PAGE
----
Forum for Africa China Corporation

His Excellency Xi Jinping,

Excellencies African Heads of State,

Chairman of the African Union Commission,

Ladies and Gentlemen.

I am here in two capacities ─ as President of Uganda but also as the current Chairman of the EAC comprising of the countries of Kenya, Tanzania, South Sudan, Rwanda, Burundi and Uganda. Uganda has a population of 40 million people but the EAC countries have a population of 170 million people, with a GDP (by the PPP method) of US$440bn. By 2050, the population of Uganda will be 102 million and that of East Africa will be 878 million. The population of Uganda, like the population of much of the wider EAC, is comprised of two linguistic groups: the Bantu speakers who are part of the wider Niger-Congo group of languages and the Nilo-Saharan group of languages comprised of the Cushitic, Nilotic and Nilo-Hamitic languages. Uganda and East Africa are, actually, the confluence point of these great African groups ─ one emerging from the forests of Central Africa, starting in the Cameroon and the other coming from Ancient Egypt, Nubia and the Ethiopian Highlands.

Therefore, the population of the EAC and Uganda has alot of similarities within each cluster but also has alot of linkages between the two clusters.

Uganda and EAC are lucky because we also have the neutral dialect of Swahili which is used in the whole of East Africa, Eastern Congo, Northern Mozambique, Northern Zambia, Northern Malawi and the Comoro Islands.

Uganda and East Africa have huge natural resources in addition to the human resource mentioned above. If you take Uganda alone, she is rich in: fresh water resources (Lakes like Nalubaale-Victoria, Mwitanzigye-Albert, etc and huge rivers like the Nile, the Katoonga, Kafu, the Kagyera, etc); forest resources; agricultural resources; mineral resources such as petroleum and gas, phosphates, iron-ore, vermiculite, copper, cobalt, nickel, tin, tungsten, gold, aluminium clays, lithium and niobium, uranium, etc.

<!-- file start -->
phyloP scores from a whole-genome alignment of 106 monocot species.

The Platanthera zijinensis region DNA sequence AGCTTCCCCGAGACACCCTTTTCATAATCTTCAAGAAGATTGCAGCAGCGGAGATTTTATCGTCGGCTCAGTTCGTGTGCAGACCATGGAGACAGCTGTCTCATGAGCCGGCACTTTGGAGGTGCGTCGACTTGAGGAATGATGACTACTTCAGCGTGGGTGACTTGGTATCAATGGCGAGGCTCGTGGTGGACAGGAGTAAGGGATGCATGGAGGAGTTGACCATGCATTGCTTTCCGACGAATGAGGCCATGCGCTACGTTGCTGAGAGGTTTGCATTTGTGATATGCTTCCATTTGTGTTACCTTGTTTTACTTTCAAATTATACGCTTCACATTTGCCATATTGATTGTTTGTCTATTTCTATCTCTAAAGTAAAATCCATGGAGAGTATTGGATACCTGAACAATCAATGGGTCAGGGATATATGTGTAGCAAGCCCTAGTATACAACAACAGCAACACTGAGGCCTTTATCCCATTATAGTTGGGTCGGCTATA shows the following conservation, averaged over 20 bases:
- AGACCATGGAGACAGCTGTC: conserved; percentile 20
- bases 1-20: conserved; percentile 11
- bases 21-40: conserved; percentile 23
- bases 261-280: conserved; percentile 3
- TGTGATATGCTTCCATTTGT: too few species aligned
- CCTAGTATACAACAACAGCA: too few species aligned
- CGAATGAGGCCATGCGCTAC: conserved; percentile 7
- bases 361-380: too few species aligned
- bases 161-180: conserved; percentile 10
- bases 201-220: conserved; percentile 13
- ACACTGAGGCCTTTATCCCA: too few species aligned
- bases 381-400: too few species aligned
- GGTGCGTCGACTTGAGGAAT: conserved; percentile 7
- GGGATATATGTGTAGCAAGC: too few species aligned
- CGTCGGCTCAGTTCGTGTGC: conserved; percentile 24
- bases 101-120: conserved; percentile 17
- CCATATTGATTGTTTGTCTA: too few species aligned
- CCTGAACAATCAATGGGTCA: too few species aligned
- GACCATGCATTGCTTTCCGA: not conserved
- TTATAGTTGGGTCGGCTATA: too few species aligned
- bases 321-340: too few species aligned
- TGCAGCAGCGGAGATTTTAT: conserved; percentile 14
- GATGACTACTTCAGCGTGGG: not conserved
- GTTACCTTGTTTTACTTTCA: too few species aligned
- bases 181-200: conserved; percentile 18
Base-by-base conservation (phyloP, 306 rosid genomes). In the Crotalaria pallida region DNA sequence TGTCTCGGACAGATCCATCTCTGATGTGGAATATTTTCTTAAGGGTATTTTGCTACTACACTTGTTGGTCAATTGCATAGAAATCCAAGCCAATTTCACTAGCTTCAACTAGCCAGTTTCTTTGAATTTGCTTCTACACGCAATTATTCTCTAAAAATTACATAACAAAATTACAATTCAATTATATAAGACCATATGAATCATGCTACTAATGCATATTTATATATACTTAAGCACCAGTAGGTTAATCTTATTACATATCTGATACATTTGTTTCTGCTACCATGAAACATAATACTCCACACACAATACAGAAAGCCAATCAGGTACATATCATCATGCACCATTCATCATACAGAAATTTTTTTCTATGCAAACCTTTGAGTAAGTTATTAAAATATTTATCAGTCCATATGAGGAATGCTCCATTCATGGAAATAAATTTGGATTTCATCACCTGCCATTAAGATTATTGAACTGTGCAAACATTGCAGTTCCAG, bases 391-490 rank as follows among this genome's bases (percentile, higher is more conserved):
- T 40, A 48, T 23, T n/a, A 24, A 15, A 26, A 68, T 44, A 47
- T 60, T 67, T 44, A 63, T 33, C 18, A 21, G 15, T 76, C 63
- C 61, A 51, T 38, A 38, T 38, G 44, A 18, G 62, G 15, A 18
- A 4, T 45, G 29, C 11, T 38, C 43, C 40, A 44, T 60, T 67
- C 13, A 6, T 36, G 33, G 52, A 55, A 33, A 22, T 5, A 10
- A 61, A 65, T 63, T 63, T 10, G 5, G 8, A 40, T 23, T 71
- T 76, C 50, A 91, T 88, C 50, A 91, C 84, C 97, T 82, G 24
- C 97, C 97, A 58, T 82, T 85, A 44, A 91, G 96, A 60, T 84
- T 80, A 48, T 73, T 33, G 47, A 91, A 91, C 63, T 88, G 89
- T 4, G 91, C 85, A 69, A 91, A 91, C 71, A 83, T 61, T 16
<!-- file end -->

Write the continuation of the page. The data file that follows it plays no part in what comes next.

All these could not have been industrially exploited if we had not developed the necessary infrastructure elements (electricity, roads, piped water, ICT backbone, telecommunications, etc). Fortunately, mainly working with our Chinese friends, we are about to add 600mgws and 183mgws to the electricity we already had from the Jinja and Bujagaali dams and scores of other smaller hydro-power houses (Buseruka, Ishasha, Mpanga, Bugoye, Kikagati, etc).

We have worked on many roads and water-supply projects. We are working on modernizing our railway and reviving our Airline.

All this, therefore, offers good investment opportunities. Chinese companies have, indeed, already worked with us on both the elements of infrastructure and the production of industrial goods. Chinese companies have been busy with the roads, the hydro-power stations as well as with factories for ceramics, phosphates, iron-ore, etc. Some of the Chinese companies are active in oil and gas.

Currently, the rate of return on investment in East Africa is 11% However, with the improved supply of electricity and lower transport costs, the rate of return on the investment will go to 15%

As far as people interested in business are concerned, it is good to know that the automobiles on the East African roads are 607,593 and motor-bikes are 842,834. The East Africans consume 991,117,380 million linear metres of textiles, etc., etc. Uganda and East Africa in general are, therefore, good destinations for investments and good markets for finished products and services. When you invest in Uganda or any of the East African countries, you will sell your product or service to the consumers in Uganda, in the EAC, in COMESA, in the CFTA, back to China or to third Party markets such as the USA, EU, India, Japan, etc.

Finally, coming to the Sino-African, Sino-Ugandan relationship, we go back to 1949 when a new China was born under the Communist Party and Chairman Mao Tse Tung. Since that time, China stood with Africa in its anti-colonial struggle.